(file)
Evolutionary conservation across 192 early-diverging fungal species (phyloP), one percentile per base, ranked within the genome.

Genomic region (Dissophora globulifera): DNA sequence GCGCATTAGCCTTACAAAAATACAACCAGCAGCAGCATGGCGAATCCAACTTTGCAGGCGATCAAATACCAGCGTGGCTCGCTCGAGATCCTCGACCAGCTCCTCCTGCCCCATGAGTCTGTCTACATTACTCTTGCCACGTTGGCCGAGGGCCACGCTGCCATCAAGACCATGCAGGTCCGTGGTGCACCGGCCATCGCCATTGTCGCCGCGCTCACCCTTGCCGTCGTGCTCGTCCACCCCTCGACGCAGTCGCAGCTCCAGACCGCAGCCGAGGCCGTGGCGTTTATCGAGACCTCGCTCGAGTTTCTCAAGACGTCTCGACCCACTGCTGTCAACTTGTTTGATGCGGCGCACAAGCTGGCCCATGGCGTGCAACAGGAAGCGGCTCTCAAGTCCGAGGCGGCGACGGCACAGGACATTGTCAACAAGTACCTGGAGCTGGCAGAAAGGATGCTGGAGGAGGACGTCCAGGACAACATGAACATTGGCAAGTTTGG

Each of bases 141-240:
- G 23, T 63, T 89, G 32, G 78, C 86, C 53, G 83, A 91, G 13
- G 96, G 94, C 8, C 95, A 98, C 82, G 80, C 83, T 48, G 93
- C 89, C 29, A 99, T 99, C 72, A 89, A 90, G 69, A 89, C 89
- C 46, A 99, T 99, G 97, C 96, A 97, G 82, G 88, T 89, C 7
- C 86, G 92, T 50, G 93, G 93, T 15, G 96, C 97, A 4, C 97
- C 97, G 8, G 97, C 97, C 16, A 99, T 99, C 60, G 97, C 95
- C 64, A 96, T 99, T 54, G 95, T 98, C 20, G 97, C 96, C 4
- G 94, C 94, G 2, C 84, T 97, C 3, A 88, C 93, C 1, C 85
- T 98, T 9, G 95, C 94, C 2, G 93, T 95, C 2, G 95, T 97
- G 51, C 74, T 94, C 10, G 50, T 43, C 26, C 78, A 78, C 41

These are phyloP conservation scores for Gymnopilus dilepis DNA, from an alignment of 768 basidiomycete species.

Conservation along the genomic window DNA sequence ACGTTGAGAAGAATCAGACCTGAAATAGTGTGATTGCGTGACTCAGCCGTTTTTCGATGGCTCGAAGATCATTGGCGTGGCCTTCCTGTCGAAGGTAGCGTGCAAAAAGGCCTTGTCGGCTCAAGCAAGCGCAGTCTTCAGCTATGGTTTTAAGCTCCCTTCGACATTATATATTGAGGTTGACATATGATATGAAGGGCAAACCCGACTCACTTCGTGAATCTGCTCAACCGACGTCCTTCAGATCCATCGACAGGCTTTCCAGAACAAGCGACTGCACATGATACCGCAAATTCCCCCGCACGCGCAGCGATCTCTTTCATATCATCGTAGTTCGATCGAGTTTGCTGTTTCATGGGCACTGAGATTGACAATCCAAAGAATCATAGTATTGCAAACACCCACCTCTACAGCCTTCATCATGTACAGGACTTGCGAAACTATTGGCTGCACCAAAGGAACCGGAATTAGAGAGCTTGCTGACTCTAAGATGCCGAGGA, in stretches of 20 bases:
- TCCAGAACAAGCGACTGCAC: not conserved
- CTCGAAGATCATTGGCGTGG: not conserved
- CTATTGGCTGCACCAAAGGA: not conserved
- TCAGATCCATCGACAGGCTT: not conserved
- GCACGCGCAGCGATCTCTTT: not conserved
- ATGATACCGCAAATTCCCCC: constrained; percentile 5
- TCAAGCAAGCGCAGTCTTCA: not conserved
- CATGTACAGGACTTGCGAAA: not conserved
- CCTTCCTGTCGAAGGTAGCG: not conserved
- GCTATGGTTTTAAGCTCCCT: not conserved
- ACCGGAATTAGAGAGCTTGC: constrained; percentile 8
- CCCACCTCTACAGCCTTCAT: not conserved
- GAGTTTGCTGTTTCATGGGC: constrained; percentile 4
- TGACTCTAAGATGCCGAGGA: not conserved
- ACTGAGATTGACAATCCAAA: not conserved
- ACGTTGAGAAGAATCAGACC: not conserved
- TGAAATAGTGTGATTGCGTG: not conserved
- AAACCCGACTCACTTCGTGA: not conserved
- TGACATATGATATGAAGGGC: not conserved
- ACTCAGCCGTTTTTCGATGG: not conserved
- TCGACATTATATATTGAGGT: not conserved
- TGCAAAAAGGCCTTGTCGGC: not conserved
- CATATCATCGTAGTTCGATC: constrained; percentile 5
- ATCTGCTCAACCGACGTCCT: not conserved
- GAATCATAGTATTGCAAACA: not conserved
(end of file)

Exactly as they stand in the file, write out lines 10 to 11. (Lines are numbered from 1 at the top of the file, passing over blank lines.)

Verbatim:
- C 64, A 96, T 99, T 54, G 95, T 98, C 20, G 97, C 96, C 4
- G 94, C 94, G 2, C 84, T 97, C 3, A 88, C 93, C 1, C 85